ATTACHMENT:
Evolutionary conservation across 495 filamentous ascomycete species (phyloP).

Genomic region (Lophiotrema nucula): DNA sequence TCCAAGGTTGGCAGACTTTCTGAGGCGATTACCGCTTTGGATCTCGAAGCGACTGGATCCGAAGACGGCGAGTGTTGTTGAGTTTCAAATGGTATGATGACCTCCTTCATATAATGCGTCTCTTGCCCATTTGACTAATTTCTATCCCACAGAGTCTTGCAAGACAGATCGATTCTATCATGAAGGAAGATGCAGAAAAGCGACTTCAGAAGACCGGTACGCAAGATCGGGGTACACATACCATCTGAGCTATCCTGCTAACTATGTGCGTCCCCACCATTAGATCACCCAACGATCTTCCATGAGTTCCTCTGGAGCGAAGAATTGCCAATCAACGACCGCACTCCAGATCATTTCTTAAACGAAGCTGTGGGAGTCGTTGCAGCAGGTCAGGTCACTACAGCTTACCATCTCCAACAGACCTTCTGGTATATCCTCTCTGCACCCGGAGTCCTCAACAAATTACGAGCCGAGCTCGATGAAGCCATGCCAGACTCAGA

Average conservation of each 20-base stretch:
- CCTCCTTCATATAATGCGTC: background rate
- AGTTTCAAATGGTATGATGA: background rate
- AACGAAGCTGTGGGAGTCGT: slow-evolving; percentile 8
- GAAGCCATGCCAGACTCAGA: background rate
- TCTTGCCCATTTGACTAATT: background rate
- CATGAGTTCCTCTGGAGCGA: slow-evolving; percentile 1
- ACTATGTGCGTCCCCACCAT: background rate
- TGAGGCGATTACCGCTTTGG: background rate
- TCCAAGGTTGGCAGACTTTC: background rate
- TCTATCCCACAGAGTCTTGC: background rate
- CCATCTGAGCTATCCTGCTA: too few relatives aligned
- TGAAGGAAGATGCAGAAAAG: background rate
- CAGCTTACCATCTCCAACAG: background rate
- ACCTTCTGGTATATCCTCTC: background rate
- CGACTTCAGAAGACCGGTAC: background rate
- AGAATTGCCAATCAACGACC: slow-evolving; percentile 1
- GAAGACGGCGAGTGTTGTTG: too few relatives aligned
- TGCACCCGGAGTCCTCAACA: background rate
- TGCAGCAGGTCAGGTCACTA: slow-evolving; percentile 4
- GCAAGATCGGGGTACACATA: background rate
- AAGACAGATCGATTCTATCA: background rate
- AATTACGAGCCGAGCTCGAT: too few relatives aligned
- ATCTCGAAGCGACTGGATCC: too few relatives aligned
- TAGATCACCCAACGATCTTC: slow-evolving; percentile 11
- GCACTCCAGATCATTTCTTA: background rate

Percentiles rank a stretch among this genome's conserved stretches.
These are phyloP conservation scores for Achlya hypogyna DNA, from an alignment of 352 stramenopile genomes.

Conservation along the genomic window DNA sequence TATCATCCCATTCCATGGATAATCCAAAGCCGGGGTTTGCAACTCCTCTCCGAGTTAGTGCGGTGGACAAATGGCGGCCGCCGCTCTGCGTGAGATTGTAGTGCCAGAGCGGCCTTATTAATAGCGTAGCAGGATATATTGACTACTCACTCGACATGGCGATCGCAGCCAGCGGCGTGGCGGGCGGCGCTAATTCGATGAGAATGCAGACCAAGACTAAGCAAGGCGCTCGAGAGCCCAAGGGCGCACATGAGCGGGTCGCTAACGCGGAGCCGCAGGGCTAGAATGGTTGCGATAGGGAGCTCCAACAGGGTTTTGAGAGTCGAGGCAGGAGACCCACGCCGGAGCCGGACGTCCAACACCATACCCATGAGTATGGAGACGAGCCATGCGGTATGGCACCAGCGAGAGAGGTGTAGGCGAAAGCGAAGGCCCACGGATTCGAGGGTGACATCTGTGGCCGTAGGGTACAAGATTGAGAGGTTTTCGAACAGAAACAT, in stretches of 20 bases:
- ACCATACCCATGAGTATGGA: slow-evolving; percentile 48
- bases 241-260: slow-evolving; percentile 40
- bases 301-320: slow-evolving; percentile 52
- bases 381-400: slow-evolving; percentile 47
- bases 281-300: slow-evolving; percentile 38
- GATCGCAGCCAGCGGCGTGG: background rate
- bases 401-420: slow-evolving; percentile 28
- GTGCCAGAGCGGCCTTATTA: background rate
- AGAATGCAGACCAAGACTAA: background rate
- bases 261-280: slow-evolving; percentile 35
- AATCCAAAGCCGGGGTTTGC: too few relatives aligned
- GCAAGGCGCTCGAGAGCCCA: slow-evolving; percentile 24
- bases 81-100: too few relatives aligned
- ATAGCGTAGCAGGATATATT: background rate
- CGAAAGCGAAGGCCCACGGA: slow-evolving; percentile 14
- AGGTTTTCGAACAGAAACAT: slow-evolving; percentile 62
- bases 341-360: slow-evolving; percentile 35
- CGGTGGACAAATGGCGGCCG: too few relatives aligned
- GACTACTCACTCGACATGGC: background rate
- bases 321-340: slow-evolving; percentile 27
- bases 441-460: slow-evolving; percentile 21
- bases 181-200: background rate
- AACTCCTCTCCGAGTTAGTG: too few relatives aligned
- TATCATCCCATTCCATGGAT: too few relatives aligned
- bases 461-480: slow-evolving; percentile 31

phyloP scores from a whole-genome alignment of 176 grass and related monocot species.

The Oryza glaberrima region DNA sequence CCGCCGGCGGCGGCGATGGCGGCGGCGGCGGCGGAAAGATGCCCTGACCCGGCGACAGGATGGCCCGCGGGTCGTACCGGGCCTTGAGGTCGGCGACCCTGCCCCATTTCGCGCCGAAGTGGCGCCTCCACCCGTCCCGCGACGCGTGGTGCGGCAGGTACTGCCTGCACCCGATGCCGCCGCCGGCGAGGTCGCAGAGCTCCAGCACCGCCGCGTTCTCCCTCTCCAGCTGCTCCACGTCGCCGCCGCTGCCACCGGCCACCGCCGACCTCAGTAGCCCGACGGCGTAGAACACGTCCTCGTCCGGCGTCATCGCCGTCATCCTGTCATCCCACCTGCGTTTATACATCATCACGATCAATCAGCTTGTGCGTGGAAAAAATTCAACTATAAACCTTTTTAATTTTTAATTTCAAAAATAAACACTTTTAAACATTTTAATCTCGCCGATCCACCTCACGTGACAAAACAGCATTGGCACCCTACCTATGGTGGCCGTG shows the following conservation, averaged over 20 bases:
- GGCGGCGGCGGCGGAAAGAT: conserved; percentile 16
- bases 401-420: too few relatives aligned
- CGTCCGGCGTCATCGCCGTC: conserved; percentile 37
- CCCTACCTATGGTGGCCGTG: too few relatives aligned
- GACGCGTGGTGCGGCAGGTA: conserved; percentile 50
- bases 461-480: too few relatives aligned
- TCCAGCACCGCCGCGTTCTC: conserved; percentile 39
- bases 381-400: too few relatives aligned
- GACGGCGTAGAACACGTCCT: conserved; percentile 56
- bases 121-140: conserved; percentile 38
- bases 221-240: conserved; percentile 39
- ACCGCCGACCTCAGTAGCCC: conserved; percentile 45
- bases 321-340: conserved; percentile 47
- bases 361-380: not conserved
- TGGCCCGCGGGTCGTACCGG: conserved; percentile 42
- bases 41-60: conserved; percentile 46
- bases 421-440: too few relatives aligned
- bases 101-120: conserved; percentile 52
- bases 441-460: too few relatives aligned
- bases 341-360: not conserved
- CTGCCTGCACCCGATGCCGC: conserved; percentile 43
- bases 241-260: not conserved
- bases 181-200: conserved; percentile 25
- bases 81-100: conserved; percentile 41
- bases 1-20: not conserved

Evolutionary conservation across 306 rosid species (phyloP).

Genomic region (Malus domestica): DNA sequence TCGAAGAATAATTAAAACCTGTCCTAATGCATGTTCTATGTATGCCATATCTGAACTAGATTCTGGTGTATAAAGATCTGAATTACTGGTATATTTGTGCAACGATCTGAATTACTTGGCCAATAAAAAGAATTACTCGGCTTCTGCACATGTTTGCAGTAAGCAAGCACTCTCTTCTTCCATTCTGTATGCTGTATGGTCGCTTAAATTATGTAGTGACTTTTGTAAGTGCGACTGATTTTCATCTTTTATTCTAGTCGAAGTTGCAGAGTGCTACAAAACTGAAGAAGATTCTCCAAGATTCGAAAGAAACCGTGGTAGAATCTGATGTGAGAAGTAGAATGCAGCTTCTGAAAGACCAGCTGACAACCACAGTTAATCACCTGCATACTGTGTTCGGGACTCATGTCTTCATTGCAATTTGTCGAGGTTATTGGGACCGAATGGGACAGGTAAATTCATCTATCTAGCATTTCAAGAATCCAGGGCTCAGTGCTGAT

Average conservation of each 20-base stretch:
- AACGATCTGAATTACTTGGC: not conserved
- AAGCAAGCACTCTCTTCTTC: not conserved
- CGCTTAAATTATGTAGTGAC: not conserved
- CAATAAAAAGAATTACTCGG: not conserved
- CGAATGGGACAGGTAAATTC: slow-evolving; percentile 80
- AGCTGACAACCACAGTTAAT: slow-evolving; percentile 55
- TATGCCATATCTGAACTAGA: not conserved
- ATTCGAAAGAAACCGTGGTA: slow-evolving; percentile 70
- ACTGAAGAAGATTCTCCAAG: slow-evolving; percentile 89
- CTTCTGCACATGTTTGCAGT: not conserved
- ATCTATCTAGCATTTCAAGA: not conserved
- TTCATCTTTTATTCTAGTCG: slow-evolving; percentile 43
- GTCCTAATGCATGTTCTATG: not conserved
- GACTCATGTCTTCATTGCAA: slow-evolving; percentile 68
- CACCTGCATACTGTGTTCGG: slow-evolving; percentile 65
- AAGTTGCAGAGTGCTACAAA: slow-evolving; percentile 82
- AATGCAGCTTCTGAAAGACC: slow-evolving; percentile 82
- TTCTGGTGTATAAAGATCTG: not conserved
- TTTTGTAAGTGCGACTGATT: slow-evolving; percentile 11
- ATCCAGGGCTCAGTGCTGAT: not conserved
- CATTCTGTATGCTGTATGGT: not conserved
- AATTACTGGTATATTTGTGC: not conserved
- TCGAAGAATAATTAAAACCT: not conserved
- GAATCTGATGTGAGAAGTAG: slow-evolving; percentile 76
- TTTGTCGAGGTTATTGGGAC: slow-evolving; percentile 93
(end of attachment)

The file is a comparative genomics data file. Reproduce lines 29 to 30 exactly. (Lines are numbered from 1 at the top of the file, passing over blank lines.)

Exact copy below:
Percentiles rank a stretch among this genome's conserved stretches.
These are phyloP conservation scores for Achlya hypogyna DNA, from an alignment of 352 stramenopile genomes.